Saturday, February 13, 2016

U.S. Spotlight: HORROR BY HECK

I've always liked the work of Don Heck and thought the dismissal of his style by some people overlooked the talents he had. After all, this was a guy who was one of the main artists at the dawn of The Marvel Age of Comics in the 1960's. He was the co-creator of Iron Man and had a memorable stint on The Avengers amongst other comics. Before that he illustrated many short stories for non-superhero genres. Now Craig Yoe and his Yoe Books team have compiled a hardback selection of Don Heck's great 1950s horror comics stories in the latest volume of The Chilling Archives of Horror Comics
Horror By Heck is a faithful reproduction of those forgotten strips and proves what a great artist Don Heck was. The choice of cover image was obvious, - it had to be the notorious bullet wound cover from Horrific No.3 (Jan 1953) but Yoe Books take it a stage further and it's an actual die cut hole in the cover! Ban this filth! No, sorry, BUY this filth!

Hardback, 160 pages. $24.99
ISBN: 978-1-63140-463-4


paddykool said...

Hi Lew..Yes Don Heck was always seen as the also-ran in the Marvel "bullpen" to many fans back then . It was unfortunate that he worked in the same shadow as iconic creators like Ditko and Kirby who had more solid stylistic approaches . They were also enhanced by some great solid inking which dramatically lifted their work above average.I "got" Kirby and Ditko right away when I first came across them even though I had no idea at that time how pencilling and inking actually worked in comics.We just thought these artists simply drew the whole stories up in that crisp style .I started noticing the different styles. Someone like Gene Colan or "Adam Austin" as I think he initially worked as also produced such drama and exaggeration.and John Buscema was great at heroic stuff. I certainly had no idea how comics were put together when I first started reading them in the late 1950's and early 1960's.Heck's style seemed sketchier and less "solid" by comparison to some of those mentioned so it wasn't until i tried drawing some things myself that I understood my own limitations and understood just how good someone like Heck actually was. I say that if you can draw as well as Heck or better then maybe you can judge him.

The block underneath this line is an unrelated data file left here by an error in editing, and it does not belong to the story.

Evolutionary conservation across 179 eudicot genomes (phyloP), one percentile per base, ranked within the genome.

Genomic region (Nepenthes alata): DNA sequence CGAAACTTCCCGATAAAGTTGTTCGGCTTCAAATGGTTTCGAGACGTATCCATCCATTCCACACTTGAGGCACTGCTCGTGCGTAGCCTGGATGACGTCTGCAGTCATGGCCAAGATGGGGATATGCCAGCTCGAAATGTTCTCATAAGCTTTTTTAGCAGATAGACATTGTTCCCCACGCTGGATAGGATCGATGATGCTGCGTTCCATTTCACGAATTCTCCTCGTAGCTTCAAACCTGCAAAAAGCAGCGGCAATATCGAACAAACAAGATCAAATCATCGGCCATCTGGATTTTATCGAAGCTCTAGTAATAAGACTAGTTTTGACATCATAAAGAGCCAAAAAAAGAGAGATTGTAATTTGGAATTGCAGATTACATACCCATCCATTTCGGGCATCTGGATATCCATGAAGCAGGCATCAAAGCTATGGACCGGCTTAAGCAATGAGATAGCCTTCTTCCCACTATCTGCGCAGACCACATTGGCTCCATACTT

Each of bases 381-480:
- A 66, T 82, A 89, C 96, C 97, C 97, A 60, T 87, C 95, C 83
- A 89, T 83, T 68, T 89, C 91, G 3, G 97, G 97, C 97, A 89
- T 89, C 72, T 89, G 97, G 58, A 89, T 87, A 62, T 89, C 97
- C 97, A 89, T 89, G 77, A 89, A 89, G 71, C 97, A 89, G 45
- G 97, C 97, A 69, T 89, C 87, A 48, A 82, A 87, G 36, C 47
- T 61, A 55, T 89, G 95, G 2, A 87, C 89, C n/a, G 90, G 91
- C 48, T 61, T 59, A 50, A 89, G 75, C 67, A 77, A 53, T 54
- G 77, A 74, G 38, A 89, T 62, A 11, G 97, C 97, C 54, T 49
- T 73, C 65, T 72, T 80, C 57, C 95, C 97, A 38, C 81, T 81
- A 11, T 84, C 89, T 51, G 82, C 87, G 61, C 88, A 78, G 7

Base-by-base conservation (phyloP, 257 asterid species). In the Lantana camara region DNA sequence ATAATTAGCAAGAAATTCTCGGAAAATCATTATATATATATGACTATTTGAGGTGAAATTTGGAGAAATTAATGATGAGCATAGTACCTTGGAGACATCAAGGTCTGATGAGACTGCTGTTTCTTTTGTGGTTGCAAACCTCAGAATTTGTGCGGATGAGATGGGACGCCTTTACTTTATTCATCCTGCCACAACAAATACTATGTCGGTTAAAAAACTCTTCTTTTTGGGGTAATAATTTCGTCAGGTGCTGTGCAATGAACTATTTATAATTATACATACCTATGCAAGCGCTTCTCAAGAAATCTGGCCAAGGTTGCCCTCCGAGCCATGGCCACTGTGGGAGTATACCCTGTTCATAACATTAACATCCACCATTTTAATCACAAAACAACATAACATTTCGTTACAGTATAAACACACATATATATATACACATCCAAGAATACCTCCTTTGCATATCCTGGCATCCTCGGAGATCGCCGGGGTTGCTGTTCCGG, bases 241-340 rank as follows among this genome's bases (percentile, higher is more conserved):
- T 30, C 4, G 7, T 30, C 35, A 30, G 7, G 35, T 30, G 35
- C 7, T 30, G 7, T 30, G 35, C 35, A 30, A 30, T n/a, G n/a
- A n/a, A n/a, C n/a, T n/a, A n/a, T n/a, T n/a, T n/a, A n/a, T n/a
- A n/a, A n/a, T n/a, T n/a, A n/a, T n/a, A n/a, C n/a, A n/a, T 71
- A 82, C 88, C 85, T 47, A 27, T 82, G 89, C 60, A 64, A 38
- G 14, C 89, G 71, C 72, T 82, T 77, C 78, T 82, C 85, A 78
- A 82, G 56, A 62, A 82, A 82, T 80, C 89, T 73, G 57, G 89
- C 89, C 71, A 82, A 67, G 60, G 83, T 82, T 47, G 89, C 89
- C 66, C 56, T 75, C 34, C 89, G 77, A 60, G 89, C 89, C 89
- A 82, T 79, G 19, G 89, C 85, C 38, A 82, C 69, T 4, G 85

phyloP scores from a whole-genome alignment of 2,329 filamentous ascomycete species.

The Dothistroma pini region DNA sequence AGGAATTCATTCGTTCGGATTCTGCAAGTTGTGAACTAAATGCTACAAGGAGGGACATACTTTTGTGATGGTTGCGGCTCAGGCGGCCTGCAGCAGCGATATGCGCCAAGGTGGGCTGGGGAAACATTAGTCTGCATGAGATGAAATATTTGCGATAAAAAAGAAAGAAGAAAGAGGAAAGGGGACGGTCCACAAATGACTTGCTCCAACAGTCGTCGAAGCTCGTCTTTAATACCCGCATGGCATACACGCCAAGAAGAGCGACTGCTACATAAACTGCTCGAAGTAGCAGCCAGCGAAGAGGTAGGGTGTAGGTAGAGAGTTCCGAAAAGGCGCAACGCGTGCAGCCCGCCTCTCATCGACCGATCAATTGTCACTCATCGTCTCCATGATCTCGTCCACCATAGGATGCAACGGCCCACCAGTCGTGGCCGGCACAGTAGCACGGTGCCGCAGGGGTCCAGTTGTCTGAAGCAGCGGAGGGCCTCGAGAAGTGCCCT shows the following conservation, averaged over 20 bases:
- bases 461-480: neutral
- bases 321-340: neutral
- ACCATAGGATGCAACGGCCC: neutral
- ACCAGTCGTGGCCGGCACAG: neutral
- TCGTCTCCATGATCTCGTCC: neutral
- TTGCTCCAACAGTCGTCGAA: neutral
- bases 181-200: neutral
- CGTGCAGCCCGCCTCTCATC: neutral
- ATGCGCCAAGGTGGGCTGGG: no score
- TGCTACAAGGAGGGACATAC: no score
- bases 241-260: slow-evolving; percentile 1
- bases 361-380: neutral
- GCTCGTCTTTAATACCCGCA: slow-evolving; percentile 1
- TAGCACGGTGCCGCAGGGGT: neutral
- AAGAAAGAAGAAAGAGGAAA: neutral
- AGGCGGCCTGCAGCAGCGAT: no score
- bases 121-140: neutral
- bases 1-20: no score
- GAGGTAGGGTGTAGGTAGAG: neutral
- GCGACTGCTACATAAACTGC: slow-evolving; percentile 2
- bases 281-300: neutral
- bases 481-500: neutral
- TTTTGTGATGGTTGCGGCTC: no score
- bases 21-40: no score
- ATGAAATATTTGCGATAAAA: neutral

Lew Stringer said...

I think Don Heck's best work was when he inked his own pencils. Some of those early Iron Man stories were superb examples. I also liked the short stories he did for Astonish, etc. Discovering his 1950s work has been a revelation.

Stuart said...

Many thanks for the review, Lew. On the strength of that I've ordered a copy and I'm very much looking forward to a good read as I wasn't familiar with Don Heck's work and I'm becoming very interested in 1950s art. Can you recommend any other similar works?

Lew Stringer said...

Hi Stuart,
All of the Yoe Books are worth exploring if you like the Heck one. Personally I like Bob Powell's work. Here's the Yoe Books website to
tempt you:

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